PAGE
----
ejwme
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the geography is worse than that jonawebb, the hillside is trying to become one with the river (there’s even a little neighborhood there affectionately called “Landslide”). every 50 years or so another layer of clay, and the houses foolishly built on top of it, slide on down to become beach front property.

In my (questionable) book, Pittsburgh will truly deserve a “bikeable city” descriptor when there is actually more than one way to get from point A to point B safely and relatively stress-free that doesn’t involve us hopping on sidewalks or trespassing, no matter how legal or sanctioned.

also, I’d thought that the city not only sanctioned but also recommended cyclists take the sidewalk there? BPGH maps points out we’re allowed to do it. Personally I’ve never gotten to that location fresh enough to tackle the hill on a bike and enjoy the walk, but it’s not exactly pedestrian grand central.


Benzo
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I don’t see why we couldn’t put a stop sign or light on that off ramp from 376. Hell, there’s a stop sign on the on-ramp from squirrel hill to the parkway east.


StuInMcCandless
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I’m waiting for the day when Forbes becomes one lane outbound from Diamond to Craft, with a candlestick-separated two-way bike lane.

Why in tarnation you need to DRIVE from Dntn to Oakland when there are (supposed to be) ten million buses going the same direction…

Someone needs to just DECIDE there needs to be one less lane. Ditto inbound Fifth, same stretch.

As for the outbound SqHill on-ramp, what it really needs is a jersey barrier. Sideways, across it.


Benzo
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Having a manually actuated light would prevent drivers from being slowed down most of the time, only when someone needed to cross. I’m sure this would be preferred by most drivers. However, the stop sign is a better “traffic calming” device to at least slow down traffic attempting to merge there coming from a 65mph highway to a 25mph street.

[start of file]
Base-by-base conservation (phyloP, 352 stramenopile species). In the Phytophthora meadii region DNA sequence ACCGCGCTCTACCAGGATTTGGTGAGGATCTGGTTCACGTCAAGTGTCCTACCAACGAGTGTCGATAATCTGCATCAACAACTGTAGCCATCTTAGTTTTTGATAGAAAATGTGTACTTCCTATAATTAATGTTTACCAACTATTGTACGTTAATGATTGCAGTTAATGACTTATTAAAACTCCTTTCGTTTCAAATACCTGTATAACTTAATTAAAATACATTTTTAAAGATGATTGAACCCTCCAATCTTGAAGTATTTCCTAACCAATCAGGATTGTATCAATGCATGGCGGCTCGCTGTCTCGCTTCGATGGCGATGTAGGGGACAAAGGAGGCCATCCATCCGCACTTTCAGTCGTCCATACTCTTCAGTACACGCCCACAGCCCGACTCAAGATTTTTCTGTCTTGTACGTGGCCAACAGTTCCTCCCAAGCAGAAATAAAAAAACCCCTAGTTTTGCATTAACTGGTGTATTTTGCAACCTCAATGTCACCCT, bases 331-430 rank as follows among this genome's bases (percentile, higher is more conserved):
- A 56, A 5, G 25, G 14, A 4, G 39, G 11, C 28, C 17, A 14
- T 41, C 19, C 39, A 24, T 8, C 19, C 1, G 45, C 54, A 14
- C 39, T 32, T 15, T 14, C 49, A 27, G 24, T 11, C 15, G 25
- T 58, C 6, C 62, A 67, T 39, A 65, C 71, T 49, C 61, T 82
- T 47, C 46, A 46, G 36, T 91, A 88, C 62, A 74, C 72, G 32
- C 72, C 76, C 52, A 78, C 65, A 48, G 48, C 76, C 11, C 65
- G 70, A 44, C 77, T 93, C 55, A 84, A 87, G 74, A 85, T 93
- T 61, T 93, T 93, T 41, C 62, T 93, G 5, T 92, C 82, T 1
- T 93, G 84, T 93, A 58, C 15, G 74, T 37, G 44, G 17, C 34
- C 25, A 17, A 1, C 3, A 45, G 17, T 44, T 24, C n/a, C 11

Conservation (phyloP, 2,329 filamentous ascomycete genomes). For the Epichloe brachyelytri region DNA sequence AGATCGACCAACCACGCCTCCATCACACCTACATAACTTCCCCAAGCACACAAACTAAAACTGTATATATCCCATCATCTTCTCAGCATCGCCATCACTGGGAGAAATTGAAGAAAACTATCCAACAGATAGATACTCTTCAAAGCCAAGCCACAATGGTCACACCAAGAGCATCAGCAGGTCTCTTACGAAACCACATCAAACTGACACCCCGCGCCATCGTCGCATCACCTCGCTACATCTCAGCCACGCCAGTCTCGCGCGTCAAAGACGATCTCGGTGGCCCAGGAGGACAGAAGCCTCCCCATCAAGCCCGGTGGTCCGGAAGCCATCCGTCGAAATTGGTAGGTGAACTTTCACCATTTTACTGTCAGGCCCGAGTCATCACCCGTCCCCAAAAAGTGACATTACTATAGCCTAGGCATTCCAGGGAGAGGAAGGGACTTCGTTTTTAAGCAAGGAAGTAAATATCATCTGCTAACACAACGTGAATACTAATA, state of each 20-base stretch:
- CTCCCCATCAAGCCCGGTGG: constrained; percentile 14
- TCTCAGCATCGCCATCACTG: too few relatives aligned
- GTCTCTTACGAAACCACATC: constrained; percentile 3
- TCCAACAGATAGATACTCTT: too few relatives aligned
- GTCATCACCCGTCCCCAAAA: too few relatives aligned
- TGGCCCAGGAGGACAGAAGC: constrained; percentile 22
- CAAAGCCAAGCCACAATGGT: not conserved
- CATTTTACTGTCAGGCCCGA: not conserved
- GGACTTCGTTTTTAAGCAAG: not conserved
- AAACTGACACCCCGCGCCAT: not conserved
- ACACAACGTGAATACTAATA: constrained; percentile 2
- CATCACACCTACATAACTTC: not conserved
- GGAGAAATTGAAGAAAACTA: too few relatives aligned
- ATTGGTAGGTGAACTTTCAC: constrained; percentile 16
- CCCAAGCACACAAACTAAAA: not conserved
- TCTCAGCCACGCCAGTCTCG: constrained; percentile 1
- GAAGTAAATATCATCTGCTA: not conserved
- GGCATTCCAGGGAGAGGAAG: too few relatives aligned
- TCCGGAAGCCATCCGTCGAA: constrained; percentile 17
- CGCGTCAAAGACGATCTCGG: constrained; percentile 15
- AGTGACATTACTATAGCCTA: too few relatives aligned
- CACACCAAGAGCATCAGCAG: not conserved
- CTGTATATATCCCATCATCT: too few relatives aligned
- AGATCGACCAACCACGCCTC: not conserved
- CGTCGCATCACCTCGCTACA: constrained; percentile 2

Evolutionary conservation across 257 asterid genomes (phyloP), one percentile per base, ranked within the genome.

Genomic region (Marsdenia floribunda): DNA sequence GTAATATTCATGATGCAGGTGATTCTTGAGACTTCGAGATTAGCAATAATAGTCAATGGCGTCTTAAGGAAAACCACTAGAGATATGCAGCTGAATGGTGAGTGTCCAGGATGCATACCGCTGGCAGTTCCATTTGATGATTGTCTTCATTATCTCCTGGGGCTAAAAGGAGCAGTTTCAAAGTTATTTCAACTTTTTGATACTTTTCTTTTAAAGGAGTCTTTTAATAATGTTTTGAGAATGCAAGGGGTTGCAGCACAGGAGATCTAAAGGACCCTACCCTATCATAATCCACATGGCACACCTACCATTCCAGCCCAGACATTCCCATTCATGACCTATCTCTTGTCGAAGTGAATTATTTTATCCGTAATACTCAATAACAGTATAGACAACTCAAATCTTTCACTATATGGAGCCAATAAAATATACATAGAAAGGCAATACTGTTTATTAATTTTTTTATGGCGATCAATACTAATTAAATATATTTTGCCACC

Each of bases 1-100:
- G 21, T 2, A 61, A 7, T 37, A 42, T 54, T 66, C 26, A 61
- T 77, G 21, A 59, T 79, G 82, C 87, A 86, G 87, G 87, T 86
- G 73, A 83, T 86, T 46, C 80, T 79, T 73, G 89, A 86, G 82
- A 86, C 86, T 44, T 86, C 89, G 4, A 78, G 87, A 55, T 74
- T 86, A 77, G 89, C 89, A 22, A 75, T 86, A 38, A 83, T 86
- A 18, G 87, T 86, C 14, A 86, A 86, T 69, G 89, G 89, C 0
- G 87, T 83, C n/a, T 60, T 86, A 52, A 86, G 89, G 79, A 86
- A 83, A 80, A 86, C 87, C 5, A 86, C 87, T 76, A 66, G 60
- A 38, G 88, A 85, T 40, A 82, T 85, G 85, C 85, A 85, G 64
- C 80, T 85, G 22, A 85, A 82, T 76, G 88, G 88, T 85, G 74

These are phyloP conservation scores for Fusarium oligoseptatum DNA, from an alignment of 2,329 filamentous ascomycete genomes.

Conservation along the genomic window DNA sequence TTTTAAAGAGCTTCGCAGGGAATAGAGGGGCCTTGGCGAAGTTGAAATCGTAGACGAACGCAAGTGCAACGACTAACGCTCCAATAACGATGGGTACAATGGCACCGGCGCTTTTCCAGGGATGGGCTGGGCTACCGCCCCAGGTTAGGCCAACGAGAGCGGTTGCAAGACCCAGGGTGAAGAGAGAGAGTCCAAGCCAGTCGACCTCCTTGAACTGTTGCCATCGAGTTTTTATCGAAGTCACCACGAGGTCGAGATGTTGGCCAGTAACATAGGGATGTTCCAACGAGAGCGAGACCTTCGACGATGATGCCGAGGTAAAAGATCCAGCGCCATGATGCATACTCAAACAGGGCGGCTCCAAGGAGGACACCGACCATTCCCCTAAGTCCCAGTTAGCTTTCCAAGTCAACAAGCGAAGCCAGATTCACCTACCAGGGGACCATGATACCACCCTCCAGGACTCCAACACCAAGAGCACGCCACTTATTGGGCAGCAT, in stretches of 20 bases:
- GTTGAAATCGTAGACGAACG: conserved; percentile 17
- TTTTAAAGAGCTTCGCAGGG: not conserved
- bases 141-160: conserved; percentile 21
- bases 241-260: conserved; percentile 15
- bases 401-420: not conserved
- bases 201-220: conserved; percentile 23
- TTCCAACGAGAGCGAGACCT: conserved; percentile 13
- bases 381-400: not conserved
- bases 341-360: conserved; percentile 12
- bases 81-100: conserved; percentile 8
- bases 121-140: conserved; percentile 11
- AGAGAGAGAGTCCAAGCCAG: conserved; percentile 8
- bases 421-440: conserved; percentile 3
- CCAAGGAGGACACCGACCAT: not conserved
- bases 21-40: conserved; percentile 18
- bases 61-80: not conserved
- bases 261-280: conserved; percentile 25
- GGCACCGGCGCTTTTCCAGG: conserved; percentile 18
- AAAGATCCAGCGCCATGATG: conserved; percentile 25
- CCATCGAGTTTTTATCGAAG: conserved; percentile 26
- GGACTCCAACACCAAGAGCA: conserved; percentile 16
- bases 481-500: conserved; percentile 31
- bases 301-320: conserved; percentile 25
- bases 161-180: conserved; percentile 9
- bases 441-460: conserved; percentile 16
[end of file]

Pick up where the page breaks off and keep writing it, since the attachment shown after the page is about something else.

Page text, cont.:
brian j
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@ejwme: I usually see a ped or two on my trip up the hill. The sidewalk is plenty wide (aside from in front the car dealer), and I’m moving slowly enough (going uphill, after all) that safely moving past one another is not a big deal.


chemicaldave
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Benzo, that stop sign is there because without it, there would be an accident everyday. It’s not easy trying to get on a highway when the entrance ramps also serves as the exit. That whole section before the tunnel is a CF.


HiddenVariable
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@stu:

As for the outbound SqHill on-ramp, what it really needs is a jersey barrier. Sideways, across it.

haha, too true. i always use the squirrel hill on ramp as an example of how insane pittsburgh traffic can be.

and:

@ejwme

In my (questionable) book, Pittsburgh will truly deserve a “bikeable city” descriptor when there is actually more than one way to get from point A to point B safely and relatively stress-free that doesn’t involve us hopping on sidewalks or trespassing, no matter how legal or sanctioned.

this is obviously never going to happen, simply because it’s impossible to do this even for automobile traffic in pittsburgh. “you can’t get there from here”, after all.


jonawebb
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Oh, there are many ways to get from any point A to point B in Pittsburgh by car. Pittsburgh is densely connected, and everyone has their favorite route, honed over years of experimentation and tweaks. I finally settled on the best way from Squirrel Hill to Shadyside by car, after years of the issue bothering me.

As far as stop signs on ramps go, there is an obvious big difference between a stop sign on an entrance ramp and one on an exit ramp. But I don’t want to antagonize.

I think I heard somewhere that the Birmingham Bridge was supposed to be part of a major highway project, accounting for its size. The highways were never built, of course.


dmtroyer